My fellow Georgians,
Recently, an official in Georgia's water infrastructure department let a certain cat, as it were, out of the bag. Apparently, the "maverick" state of California is set to put in place a water conservation program known officially as something along the lines of "potable reuse." Needless to say, only a bureaucrat could come up with such a euphemism. Promoters of the concept have, however, taken a tip from Hollywood advertisers to come up with the vivid and unforgettable slogan, "Ass to Glass." Now it transpires that, with their typical cultural arrogance, Californians are getting ready to export their program--including their so-called "vivid" slogan--to every other state.
I'm sure you share my feeling that while we in the sovereign state of Georgia may see the value of a waste water reuse program in the face of drought, we will NEVER accept the cultural hegemony of another state no matter how big it is! Accordingly, we at GLOP--Georgian League for Organizing Poop--are launching a campaign to create a slogan of which Atlantans can be as proud as they were at the completion of the 17th St. bridge.
To encourage Georgians to submit their slogans for the campaign, we are going to get, as it were, the ball rolling with a few slogans of our own. We in no way claim to have exhausted the possibilities. Here are the sample candidates:
Poop to Soup
Fart to Tart
Smelly Sh*t to Banana Split
Bowel to Bowl
Sphincter to supper
And my personal favorite, with a certain je ne sais quois:
Crap to Crepe
Please spread the news of the campaign as widely as possible.
A Proud Georgian
(A very silly guest post, from a very silly friend of mine who is struggling with the whole notion of potable reuse.)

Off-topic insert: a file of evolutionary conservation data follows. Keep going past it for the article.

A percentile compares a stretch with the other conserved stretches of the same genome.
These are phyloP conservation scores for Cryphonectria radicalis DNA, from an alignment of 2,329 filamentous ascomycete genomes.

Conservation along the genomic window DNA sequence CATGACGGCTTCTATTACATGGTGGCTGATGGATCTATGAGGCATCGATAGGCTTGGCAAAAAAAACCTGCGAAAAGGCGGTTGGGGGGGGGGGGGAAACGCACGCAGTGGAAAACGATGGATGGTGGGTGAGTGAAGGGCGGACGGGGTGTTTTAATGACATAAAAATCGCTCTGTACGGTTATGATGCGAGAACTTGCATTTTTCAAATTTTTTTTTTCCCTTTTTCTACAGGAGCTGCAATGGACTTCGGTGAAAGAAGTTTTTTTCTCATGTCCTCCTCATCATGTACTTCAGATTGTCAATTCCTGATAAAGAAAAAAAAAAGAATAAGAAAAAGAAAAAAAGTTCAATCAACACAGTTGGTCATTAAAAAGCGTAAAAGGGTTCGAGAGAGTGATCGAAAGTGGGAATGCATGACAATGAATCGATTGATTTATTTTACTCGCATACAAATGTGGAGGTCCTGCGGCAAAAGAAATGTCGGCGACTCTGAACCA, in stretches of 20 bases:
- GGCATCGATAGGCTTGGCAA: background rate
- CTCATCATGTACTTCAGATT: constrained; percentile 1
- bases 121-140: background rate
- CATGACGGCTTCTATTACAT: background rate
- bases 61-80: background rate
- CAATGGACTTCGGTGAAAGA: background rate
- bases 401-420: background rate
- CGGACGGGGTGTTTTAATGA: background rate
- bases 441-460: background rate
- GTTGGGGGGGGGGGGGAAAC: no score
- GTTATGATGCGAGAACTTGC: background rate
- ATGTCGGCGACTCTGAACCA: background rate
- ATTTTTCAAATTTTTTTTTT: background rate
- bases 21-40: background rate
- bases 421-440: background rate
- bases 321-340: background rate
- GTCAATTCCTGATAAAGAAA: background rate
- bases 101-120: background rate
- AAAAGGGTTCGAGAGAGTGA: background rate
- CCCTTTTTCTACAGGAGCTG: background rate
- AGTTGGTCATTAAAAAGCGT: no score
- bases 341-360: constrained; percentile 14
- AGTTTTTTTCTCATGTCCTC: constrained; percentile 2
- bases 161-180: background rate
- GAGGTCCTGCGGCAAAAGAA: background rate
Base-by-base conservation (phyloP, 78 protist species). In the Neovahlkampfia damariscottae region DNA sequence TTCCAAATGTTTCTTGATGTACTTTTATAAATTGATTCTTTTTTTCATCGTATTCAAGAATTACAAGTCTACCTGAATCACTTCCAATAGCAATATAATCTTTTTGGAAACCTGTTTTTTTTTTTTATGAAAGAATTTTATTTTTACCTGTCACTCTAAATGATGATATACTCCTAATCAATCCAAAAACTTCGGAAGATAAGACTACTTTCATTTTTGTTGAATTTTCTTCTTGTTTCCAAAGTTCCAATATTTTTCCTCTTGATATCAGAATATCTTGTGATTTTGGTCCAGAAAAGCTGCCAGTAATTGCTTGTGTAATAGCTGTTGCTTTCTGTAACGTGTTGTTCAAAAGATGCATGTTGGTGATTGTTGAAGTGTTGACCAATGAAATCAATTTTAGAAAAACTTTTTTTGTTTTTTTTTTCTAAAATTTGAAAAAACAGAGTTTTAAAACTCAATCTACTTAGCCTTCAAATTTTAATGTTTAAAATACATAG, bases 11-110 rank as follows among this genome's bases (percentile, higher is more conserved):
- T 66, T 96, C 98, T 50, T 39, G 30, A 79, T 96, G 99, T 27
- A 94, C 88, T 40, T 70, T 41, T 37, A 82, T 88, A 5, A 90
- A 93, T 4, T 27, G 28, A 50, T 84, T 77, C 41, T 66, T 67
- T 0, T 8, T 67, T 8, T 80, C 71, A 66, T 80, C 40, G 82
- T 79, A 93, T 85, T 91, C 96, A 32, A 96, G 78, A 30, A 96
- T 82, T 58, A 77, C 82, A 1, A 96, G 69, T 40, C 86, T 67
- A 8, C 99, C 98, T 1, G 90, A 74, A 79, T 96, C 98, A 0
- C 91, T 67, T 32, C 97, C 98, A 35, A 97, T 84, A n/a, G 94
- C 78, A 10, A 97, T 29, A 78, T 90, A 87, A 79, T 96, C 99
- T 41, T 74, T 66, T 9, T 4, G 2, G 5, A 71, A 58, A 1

Sunday, May 31, 2009
My fellow Georgians,
Wednesday, May 27, 2009
"C'mere!" she commanded.I followed my brother's two and a half year old daughter Kimmy to the kitchen.
She pointed at the microwave.
"Push the button!" she insisted.So I pushed it.
As you might expect, the microwave door popped open.
Kimmy's whole face lit up.
She flung her arms out to her sides and yelled,
"TA DA!!!!!"Oh, the miracle of the modern kitchen appliance!
Monday, May 25, 2009
Peter sidled up beside me while I sat on the curb.
I was watching my children burn off the last of their jet fuel on the playground.
"Want to have dinner with me?" Peter asked.I looked straight into his large, very blue eyes.
I noticed that his lips were as full as Angelina Jolie's.
Peter took another step towards me.
"I have macaroni and Arthur," he said with confidence.A grin spread across my face.
How could I resist a proposition like this?
"It's bug shaped macaroni!" Peter said, leaning in close to my ear.
"I'd love to eat with you," I said smiling.Peter, my daughter's three year old classmate, beamed.
Monday, May 18, 2009
The Rooster is left handed.
I didn't think anyone else in our family was left handed until my father recently told me that his mother was a lefty.